The query can easily be changed, to order by writes instead of reads – just change the ORDER BY clause in the last line.


 


Advantages:
The query is a very simple tool to get some very useful information out of SQL Server. In some cases, it can identify the same problems as SQL Profiler, but in a much simpler and quicker way.
The query is completely risk-free, and can often show some very useful information.



Disadvantages:
As mentioned, the query will not work for SQL Server 2000 (or earlier versions).
SQL Server’s plan-cache is very dynamic, and it changes many times every hour. So the results of the query can easily differ from one hour to the next. So it will only give you a snapshot of current cache – not full statistics since SQL Server was first started.


 


Lars Lohndorf-Larsen


Escalation Engineer


These postings are provided “AS IS” with no warranties and confer no rights. You assume all risk for your use.

Comments (12)

  1. GaspodeTheWonderDog says:

    When I execute the query against my SQL 2005 database I get an error:

    Msg 102, Level 15, State 1, Line 25

    Incorrect syntax near ‘.’.

    I just copied and pasted it from above. I realise it probably works for you but have you any idea why it doesn’t work for me?

  2. Lohndorf says:

    Hi GaspodeTheWonderDog,

    Can it be that the compatibility level for either the Nav database, or for Master, is set to SQL2000?

    Im not sure how to check this, but you can use sp_dbcmptlevel to change it.

    Will be interesting if you can come back, and let us know if this is the problem.

  3. GaspodeTheWonderDog says:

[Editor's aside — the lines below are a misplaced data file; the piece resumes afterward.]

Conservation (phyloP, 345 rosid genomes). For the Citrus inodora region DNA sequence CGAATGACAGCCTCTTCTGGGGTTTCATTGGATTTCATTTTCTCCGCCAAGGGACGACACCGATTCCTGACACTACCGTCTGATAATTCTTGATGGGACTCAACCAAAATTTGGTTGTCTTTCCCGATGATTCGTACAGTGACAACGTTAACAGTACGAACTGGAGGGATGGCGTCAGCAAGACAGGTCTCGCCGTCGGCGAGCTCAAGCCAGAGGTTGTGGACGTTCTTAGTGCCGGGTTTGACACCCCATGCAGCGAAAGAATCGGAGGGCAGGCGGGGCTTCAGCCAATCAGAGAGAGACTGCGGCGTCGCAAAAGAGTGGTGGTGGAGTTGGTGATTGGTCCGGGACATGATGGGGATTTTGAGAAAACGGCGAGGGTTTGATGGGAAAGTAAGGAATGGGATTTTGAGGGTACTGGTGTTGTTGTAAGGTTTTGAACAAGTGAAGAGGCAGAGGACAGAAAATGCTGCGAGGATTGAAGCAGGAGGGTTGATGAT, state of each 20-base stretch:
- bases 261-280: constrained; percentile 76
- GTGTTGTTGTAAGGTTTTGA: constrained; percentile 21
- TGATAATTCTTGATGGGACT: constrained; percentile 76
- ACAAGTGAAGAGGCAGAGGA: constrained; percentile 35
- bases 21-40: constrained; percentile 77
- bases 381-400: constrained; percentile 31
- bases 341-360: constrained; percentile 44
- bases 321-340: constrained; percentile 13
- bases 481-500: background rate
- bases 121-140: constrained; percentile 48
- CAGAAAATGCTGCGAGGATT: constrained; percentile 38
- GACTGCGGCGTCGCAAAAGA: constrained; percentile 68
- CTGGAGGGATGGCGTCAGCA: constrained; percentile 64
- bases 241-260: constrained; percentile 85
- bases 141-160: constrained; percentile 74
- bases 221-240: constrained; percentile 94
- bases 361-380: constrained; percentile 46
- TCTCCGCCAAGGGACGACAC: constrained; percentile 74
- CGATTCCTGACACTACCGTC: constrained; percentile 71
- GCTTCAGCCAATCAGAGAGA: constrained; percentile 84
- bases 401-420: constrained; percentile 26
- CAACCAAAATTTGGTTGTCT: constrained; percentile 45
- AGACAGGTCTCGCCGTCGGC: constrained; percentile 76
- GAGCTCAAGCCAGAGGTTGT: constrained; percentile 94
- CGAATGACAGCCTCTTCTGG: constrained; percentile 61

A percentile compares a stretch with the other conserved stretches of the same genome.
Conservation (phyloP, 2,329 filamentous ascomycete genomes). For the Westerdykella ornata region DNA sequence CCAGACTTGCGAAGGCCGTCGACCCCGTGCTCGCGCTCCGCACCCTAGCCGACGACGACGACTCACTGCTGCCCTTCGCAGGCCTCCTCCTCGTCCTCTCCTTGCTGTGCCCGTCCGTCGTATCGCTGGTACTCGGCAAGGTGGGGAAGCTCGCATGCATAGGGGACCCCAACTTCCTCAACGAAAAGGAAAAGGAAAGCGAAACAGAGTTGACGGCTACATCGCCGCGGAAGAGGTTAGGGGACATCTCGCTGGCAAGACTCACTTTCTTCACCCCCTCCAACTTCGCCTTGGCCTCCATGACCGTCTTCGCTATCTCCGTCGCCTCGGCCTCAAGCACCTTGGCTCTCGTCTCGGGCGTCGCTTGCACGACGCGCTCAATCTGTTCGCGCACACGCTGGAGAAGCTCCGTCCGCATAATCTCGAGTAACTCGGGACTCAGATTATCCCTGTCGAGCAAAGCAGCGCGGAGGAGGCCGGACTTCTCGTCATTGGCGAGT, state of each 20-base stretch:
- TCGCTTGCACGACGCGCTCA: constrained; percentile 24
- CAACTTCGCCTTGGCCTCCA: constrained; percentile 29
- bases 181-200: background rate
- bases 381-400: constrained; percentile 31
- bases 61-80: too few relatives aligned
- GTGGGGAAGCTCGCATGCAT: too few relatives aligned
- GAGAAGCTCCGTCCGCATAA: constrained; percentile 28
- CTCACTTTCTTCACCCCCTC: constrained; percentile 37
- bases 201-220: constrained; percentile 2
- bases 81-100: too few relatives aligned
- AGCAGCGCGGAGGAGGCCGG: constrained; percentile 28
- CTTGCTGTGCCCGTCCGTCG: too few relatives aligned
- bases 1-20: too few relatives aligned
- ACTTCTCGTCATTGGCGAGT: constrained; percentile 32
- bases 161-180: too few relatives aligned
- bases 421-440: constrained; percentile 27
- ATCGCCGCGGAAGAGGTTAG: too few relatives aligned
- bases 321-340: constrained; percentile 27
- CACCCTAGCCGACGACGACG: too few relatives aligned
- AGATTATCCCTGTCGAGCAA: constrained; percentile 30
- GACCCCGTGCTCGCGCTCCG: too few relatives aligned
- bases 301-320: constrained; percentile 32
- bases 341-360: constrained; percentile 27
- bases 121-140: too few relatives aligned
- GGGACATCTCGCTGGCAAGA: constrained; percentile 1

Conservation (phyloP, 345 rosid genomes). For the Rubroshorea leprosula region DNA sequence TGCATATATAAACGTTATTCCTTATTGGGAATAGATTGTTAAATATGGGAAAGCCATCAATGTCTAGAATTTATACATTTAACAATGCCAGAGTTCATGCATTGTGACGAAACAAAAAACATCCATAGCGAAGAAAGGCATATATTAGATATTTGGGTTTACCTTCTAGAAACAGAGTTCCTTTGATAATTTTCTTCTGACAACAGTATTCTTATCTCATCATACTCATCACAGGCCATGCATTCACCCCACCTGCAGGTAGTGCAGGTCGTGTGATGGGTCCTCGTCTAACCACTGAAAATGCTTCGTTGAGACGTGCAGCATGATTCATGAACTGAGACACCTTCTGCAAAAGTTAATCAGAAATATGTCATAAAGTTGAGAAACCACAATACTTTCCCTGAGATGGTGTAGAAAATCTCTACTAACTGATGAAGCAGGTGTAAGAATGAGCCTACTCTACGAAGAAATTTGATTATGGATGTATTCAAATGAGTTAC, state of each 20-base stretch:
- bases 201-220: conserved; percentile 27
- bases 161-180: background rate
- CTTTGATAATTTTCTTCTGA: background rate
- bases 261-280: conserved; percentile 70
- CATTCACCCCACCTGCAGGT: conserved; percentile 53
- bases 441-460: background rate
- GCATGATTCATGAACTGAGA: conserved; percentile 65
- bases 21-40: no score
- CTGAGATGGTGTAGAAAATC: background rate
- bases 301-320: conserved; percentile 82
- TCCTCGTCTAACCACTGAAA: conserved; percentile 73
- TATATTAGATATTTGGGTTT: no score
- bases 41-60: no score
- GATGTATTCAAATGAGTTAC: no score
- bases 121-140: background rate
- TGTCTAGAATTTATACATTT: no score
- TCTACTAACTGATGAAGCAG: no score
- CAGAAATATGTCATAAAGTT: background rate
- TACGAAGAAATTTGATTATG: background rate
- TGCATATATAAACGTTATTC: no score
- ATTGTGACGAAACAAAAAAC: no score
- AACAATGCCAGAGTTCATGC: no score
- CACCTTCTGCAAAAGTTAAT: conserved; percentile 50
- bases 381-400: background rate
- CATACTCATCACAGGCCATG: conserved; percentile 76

I read your comment and knew you were right even before I opened the database to look! I have tested it now and yes this is the cause.

    I upgraded the database from an old SQL2000 database using a database restore and didn’t change the compatability level.

    Thanks for your help. This has to be the best blog on NAV there is.

    Cheers,

    Dave.

  4. In some situations, using the SQLIndex property on a key in Microsoft Dynamics NAV can harm performance.

  5. In some situations, using the SQLIndex property on a key in Microsoft Dynamics NAV can harm performance

  6. This post is the first in a planned series to describe various "modern" methods for troubleshooting performance

  7. This post is the first in a planned series to describe various "modern" methods for troubleshooting

  8. One of the queries I use the most, is the pplan-cache query from this post: Simple query to check the

  9. One of the queries I use the most, is the pplan-cache query from this post: Simple query to check the

  10. One of the queries I use the most, is the pplan-cache query from this post: Simple query to check the

  11. pdj says:

    Hi Lars,

    I really like this query, but I have problems re-creating the troublesome statements in a Query window due to the prepare/execute method introduced in NAV5SP1. Could you please explain how to execute the SQL statements the-NAV-way? Either here, or in this thread: http://mibuso.com/forum/viewtopic.php?f=34&t=33102

    Thanks in advance

    Peter